Saturday, January 22, 2005

Showdown in Baquba

Staff Sergeant Richard Sturm, conducting combat operations with the US Army 1st Infantry Division in Baquba, Iraq.

The US Army has been preparing for the possibility of a bloody week in Baquba, one of the most restive areas of Iraq. Though Baquba and surrounds are in the news daily, most Americans seem to have never heard the name. Perhaps this is because many reports of fighting around Baquba, when reported at all, are referred to as, "just north of Baghdad," or "near Baghdad." Journalists rarely venture into this backwater, though it is only a short drive from the capital.

In advance of Iraq’s first elections, Coalition forces around Iraq have been preparing to defend against election-day attacks on January 30, 2005. In Baquba, those defenses have included aggressive and nearly nonstop raids for weeks in advance, netting arms caches, explosives, and people suspected of attacking Iraqi civilians and Americans.

"We plan to keep them on their heels," Lt. Col. Todd told me in his office at Forward Operating Base Warhorse in Baquba. "We plan to hit them and hit them, and keep our fingers in their chests and keep them off balance until the elections. They cannot mount effective attacks if they are on the run, and we plan to keep them on the run. Looking over their shoulders. Wondering what we will do next."

And yet the alerts continue: "Counterfire, counterfire, counterfire," a voice crackles over the radio as Army radar detects enemy mortars firing. A nearby American artillery battery is cleared to fire and Boom! Boom! Boom! The Army replies with deadly accuracy.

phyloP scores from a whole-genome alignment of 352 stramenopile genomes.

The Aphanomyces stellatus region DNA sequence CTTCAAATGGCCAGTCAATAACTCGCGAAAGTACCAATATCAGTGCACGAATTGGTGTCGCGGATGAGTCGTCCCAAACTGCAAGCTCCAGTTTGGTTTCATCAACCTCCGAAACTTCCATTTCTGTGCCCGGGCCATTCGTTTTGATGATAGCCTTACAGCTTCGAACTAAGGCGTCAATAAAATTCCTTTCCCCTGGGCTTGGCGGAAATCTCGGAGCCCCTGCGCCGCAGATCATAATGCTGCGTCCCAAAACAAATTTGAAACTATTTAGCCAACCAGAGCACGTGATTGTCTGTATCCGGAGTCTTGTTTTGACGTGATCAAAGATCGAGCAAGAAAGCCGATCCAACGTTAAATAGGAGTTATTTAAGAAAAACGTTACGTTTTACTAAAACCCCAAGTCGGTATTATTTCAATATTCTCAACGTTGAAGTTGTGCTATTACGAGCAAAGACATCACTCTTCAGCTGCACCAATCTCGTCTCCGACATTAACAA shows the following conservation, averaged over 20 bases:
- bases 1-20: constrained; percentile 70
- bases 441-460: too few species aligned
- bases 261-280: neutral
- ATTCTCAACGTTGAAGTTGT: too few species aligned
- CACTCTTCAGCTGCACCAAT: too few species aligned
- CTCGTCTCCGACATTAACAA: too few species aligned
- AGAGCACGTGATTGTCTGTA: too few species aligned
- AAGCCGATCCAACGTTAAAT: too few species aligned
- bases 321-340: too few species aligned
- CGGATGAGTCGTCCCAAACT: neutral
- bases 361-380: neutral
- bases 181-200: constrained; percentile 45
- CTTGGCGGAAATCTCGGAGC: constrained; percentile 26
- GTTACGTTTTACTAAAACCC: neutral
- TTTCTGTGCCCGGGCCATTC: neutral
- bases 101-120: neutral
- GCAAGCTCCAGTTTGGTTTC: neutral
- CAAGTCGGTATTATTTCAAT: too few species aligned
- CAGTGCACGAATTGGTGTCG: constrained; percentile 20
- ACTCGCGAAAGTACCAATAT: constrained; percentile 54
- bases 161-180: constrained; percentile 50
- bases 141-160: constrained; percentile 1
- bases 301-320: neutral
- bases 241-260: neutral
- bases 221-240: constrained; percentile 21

Around the clock, the US Army in Baquba launches small, Unmanned Aerial Vehicles (UAVs)—the tiny Ravens and the larger Shadow—sometimes circling target houses waiting for suspects to come or go. Some nights I go on the raids, other nights I sit and watch the live feed coming down from the UAVs. The American troops swoop in, operating in Baquba at will, often encountering bombs planted to kill them, sometimes encountering stiff resistance, but always delivering more punishment to the insurgents than the insurgents can manage to swallow.

If the insurgents are worthy enemies, so are the soldiers in the US Army 1st Infantry Division. And this week, the insurgents and the 1st Infantry Division, along with the Iraqi Police and Army, are in for a bloody showdown; if the insurgents are successful in derailing elections, they will gain an important psychological victory. But if the elections are deemed successful, maybe—just maybe—democracy will gain purchase in this volatile region.
Michael Yon, in Baquba